+ Definitely for bigger babies. Lou loves it, but she's really good at sitting for long stories.
+ If you're hormonal or an emotional momma, this might make you tear up. It's the most tender book ever.

And just for kicks, here are our Christmas lists - this and last year.

Brown Bear, Brown Bear What Do You See? (sliding board book version)


Sunday, November 10, 2013

oh croup

So I'm hearing that croup is EVERYWHERE. And by everywhere I mean I HAVE IT TOO. What the? The good news is croup in an adult just looks like a very horrendous cold. I suppose I could just have a horrendous cold. But considering the fact that I had children sneezing and coughing directly in my face for four days, I'd say odds are croup.

Croup is an infection of the respiratory system that is particularly uncool in that the windpipe gets all swollen. Kids have already small windpipes to begin with, so in addition to sneezing and runny noses and essentially wallowing in misery, they can't breathe and will likely wheeze or "bark." (It sounds kind of frightening sometimes, like they can't get air, because, well...they can't.) In tough, big kids, it's generally okay. In tiny or delicate kids, it can be serious. The older the kid, the quicker the recovery. Annabelle was done in like two days. Lou's going on four miserable days. So I thought I'd compile a handy list on what we've learned from croup this past week:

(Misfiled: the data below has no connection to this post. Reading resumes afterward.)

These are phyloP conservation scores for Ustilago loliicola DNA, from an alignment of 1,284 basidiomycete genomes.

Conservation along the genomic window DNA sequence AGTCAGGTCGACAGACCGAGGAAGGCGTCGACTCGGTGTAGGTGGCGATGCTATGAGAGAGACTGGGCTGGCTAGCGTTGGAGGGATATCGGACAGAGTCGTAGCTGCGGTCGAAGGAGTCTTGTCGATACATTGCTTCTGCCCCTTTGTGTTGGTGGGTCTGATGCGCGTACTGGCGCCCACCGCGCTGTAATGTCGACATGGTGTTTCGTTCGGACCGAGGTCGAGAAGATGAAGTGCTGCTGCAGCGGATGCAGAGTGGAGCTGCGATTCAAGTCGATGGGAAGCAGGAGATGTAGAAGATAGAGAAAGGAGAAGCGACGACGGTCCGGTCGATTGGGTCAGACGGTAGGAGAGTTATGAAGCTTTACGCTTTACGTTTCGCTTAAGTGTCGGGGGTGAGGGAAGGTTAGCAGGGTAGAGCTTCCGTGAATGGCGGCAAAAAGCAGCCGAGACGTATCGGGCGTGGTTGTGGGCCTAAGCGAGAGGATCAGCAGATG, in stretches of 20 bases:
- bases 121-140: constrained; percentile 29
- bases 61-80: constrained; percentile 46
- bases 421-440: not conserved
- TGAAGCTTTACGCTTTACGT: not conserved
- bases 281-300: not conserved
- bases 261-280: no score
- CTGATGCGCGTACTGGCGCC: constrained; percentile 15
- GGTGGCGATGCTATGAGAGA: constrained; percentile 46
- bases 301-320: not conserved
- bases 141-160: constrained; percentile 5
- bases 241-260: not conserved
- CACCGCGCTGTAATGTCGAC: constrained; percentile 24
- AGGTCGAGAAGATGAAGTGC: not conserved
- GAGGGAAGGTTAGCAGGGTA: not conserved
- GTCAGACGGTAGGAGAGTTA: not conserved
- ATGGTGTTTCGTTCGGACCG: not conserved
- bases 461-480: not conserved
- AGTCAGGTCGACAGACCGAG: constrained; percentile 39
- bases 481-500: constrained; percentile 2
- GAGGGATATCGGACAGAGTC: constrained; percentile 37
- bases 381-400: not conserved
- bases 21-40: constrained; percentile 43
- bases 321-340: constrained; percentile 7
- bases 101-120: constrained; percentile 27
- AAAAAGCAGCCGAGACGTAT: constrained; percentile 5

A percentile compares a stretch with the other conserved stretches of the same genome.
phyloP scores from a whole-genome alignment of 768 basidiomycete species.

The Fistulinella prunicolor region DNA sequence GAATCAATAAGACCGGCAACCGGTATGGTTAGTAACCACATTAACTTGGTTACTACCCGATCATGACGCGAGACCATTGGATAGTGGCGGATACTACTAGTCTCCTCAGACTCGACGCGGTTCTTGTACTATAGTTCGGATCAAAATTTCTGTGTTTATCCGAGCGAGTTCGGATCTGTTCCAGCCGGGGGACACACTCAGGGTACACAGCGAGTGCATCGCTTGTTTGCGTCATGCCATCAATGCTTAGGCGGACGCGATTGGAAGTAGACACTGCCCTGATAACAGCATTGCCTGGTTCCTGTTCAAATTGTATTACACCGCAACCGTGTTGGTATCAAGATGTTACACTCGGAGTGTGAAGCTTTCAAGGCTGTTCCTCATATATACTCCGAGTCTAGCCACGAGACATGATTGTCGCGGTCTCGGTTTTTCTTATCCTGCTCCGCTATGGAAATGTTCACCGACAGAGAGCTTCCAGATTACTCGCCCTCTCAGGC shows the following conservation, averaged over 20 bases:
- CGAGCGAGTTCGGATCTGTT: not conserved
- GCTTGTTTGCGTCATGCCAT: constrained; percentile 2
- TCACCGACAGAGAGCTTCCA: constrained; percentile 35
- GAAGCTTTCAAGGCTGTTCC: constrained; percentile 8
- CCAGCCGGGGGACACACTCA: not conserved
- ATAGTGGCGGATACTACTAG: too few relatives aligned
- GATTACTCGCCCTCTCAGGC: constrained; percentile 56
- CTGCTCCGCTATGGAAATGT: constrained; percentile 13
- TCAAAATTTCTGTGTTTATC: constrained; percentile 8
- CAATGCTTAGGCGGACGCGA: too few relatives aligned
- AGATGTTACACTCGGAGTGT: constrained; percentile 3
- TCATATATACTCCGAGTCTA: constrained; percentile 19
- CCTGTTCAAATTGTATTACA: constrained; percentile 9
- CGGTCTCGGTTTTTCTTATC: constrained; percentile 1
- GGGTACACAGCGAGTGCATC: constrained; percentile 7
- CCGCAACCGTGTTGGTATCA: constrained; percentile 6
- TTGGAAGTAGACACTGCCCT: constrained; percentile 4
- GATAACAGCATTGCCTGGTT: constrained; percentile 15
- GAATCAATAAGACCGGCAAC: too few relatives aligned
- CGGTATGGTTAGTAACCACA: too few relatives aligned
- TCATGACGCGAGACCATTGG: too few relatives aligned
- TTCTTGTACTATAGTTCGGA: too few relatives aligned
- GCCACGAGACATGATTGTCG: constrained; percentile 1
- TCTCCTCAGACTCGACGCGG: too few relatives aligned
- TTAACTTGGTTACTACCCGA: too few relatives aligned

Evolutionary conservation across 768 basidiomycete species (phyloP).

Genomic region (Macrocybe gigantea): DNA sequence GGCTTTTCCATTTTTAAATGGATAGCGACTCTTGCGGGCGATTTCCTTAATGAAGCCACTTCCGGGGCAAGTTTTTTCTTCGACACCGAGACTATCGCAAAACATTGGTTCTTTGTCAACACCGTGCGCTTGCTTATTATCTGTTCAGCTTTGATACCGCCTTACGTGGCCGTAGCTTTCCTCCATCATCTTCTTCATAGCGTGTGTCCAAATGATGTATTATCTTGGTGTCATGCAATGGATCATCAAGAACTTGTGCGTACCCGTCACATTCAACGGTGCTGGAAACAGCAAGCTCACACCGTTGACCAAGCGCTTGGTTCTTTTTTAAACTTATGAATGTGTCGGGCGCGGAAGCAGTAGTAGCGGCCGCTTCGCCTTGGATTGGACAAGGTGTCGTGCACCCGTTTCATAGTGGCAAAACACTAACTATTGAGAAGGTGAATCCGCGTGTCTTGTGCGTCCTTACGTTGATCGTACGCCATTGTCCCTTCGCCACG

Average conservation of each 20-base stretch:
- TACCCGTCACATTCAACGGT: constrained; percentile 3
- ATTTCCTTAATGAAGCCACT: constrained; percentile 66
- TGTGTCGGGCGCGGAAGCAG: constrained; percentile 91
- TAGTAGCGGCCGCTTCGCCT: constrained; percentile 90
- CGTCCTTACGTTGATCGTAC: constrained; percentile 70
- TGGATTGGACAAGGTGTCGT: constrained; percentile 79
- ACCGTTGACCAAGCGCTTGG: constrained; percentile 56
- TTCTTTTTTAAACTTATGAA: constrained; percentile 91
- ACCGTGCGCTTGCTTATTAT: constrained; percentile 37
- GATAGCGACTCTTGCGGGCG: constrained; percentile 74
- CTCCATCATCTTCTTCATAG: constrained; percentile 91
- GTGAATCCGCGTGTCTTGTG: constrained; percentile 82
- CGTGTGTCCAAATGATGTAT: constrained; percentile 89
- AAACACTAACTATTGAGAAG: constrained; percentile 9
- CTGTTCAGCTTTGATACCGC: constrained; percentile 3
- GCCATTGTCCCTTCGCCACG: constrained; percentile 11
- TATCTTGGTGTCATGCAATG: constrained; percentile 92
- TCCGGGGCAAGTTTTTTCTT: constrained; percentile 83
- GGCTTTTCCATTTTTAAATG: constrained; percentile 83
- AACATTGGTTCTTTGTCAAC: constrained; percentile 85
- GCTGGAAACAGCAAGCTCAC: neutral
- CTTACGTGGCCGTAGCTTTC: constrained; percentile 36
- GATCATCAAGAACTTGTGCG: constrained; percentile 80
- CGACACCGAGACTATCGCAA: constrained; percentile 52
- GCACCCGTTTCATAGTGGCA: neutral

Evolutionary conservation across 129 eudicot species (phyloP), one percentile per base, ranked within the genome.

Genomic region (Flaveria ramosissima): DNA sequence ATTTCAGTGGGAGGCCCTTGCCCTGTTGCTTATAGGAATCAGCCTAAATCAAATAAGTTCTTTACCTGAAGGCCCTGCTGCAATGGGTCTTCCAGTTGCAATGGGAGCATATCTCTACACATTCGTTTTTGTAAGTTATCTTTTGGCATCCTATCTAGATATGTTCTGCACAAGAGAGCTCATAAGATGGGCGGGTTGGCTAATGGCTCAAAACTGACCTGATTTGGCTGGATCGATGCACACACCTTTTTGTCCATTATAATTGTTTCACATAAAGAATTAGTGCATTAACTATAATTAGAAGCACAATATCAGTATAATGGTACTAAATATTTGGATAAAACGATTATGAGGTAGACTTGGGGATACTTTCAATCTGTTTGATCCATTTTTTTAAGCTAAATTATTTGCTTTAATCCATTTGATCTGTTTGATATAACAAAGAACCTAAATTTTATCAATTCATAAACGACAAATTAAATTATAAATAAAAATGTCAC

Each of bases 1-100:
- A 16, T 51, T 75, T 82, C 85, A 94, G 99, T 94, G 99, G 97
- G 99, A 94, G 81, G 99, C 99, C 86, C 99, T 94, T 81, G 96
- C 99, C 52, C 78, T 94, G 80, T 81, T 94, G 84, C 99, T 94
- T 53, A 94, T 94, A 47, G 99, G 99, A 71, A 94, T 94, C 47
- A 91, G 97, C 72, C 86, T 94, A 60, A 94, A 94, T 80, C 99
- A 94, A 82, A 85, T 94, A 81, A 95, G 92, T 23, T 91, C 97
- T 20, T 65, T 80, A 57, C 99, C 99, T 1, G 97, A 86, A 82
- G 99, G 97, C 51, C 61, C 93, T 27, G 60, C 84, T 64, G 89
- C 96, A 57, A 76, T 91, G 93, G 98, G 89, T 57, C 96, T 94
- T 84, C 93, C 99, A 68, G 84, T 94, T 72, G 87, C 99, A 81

1. Just accept that you're all going to wallow for a while. Movies are acceptable. Sometimes all day. When that poor baby is just moaning in sickness, movies that make her happy win every time. 

2. Just accept you won't sleep. Maybe ever again. Oh. My. Gosh.